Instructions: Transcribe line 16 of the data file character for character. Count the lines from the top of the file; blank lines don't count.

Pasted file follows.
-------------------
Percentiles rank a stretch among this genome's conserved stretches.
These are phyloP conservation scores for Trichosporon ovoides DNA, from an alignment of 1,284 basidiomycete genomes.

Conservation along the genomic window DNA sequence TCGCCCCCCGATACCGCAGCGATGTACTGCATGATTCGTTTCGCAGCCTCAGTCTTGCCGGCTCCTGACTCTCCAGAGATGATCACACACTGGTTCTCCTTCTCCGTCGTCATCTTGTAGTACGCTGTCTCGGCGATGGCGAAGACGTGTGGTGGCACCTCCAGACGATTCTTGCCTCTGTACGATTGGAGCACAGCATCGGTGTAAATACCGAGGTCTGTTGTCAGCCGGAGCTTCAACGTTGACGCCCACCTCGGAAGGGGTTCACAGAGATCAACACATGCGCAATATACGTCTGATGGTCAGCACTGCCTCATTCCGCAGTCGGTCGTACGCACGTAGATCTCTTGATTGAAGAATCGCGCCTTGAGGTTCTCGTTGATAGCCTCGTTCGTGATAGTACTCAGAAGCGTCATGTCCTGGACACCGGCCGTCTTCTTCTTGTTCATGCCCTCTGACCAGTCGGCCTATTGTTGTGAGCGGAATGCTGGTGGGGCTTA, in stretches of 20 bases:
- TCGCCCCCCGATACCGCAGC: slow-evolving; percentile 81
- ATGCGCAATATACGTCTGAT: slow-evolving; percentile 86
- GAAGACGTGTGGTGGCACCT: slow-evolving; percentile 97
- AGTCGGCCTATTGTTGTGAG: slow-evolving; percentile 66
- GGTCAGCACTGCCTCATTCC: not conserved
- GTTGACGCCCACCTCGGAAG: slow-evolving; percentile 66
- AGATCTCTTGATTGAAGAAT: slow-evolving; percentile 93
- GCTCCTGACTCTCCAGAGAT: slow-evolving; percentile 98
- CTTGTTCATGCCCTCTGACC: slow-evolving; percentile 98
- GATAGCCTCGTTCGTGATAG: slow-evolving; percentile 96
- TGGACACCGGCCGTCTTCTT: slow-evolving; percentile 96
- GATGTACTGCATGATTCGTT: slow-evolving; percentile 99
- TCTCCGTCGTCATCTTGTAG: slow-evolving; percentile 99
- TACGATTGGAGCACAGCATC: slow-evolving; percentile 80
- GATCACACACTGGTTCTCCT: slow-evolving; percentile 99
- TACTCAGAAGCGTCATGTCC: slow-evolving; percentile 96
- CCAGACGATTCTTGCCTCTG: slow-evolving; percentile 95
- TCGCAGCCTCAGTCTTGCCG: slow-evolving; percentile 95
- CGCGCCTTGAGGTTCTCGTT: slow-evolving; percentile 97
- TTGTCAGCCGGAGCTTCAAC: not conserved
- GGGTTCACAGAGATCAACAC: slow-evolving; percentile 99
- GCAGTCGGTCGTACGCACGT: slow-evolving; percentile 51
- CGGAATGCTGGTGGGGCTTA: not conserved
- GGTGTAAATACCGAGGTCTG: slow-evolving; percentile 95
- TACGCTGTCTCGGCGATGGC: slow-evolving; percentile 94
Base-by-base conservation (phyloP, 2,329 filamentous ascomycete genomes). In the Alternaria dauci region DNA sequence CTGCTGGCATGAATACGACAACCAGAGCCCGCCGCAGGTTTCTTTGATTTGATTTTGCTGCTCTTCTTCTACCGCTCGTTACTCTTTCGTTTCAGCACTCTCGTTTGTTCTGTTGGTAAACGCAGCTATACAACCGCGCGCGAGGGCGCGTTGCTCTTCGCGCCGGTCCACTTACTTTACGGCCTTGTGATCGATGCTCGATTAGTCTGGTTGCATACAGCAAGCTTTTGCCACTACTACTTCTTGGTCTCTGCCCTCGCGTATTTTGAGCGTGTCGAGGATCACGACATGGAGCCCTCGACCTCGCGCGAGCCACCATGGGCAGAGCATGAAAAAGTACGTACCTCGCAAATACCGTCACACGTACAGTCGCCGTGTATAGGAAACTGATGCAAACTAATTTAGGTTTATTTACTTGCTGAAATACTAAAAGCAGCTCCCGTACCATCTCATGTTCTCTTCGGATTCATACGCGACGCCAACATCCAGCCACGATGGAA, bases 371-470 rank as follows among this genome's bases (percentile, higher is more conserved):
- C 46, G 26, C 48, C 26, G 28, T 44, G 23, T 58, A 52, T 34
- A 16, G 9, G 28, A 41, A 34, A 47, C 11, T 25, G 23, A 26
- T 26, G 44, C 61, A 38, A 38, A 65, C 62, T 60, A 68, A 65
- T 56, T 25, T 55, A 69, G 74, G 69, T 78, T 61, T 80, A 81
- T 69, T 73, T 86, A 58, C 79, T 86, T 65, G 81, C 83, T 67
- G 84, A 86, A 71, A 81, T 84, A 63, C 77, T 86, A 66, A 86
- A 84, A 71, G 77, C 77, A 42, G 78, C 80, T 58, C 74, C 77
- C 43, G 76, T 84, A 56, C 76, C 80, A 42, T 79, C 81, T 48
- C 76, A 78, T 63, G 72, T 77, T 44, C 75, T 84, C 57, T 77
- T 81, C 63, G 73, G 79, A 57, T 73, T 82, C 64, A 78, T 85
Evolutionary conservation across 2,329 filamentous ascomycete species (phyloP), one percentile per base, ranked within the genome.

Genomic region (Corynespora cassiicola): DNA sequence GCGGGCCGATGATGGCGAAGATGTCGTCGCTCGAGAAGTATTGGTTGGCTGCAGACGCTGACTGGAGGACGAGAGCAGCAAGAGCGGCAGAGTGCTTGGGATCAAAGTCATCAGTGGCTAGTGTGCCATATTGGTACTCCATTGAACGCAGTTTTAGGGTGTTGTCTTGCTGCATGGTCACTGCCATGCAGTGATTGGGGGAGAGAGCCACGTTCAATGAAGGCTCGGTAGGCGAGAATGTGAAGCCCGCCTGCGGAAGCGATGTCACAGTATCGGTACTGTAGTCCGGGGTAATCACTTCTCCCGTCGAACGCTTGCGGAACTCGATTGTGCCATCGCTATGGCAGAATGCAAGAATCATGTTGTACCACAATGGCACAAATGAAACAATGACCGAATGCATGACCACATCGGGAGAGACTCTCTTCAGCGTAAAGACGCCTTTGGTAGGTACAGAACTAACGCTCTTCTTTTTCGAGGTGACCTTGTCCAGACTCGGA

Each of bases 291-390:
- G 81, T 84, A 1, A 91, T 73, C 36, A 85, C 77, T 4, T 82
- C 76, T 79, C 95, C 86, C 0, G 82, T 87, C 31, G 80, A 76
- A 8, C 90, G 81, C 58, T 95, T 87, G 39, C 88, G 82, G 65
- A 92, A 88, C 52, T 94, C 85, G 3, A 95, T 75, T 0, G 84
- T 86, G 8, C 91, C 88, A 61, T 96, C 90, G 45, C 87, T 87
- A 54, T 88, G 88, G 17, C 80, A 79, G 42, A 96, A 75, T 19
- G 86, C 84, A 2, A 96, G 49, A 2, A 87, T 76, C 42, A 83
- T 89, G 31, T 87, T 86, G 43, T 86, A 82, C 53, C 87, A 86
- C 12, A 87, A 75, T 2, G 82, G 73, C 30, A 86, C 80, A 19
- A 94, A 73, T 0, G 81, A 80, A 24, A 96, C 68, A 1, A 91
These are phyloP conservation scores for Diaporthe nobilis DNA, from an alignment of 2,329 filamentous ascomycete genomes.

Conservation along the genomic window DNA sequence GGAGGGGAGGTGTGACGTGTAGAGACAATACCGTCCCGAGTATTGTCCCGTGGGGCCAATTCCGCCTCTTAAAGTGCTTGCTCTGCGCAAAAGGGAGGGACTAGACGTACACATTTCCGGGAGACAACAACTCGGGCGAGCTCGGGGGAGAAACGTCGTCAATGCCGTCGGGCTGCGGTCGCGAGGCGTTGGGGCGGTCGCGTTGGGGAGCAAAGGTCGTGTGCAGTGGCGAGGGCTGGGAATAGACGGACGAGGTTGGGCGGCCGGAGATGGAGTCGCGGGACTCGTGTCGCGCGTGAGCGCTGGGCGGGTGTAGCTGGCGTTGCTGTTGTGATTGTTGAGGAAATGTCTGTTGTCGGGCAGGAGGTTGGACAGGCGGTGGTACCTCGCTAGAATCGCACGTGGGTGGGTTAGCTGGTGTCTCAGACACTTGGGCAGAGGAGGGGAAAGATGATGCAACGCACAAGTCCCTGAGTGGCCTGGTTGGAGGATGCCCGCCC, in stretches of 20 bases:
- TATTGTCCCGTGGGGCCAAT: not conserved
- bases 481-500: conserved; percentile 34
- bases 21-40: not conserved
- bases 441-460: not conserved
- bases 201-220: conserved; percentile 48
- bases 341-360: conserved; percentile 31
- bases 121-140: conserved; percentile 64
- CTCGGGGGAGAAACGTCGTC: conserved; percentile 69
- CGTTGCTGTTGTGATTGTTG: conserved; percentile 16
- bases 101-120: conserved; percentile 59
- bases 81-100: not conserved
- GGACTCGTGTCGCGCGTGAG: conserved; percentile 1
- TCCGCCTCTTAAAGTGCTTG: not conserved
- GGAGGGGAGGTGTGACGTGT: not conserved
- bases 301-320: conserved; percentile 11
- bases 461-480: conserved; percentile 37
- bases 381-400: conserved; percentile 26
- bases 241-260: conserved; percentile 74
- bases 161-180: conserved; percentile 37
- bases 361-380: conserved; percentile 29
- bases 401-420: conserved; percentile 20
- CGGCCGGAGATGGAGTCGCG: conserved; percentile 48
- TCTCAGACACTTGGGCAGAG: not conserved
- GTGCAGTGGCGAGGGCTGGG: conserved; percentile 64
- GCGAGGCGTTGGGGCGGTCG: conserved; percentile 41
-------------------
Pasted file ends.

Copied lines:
- TCTCCGTCGTCATCTTGTAG: slow-evolving; percentile 99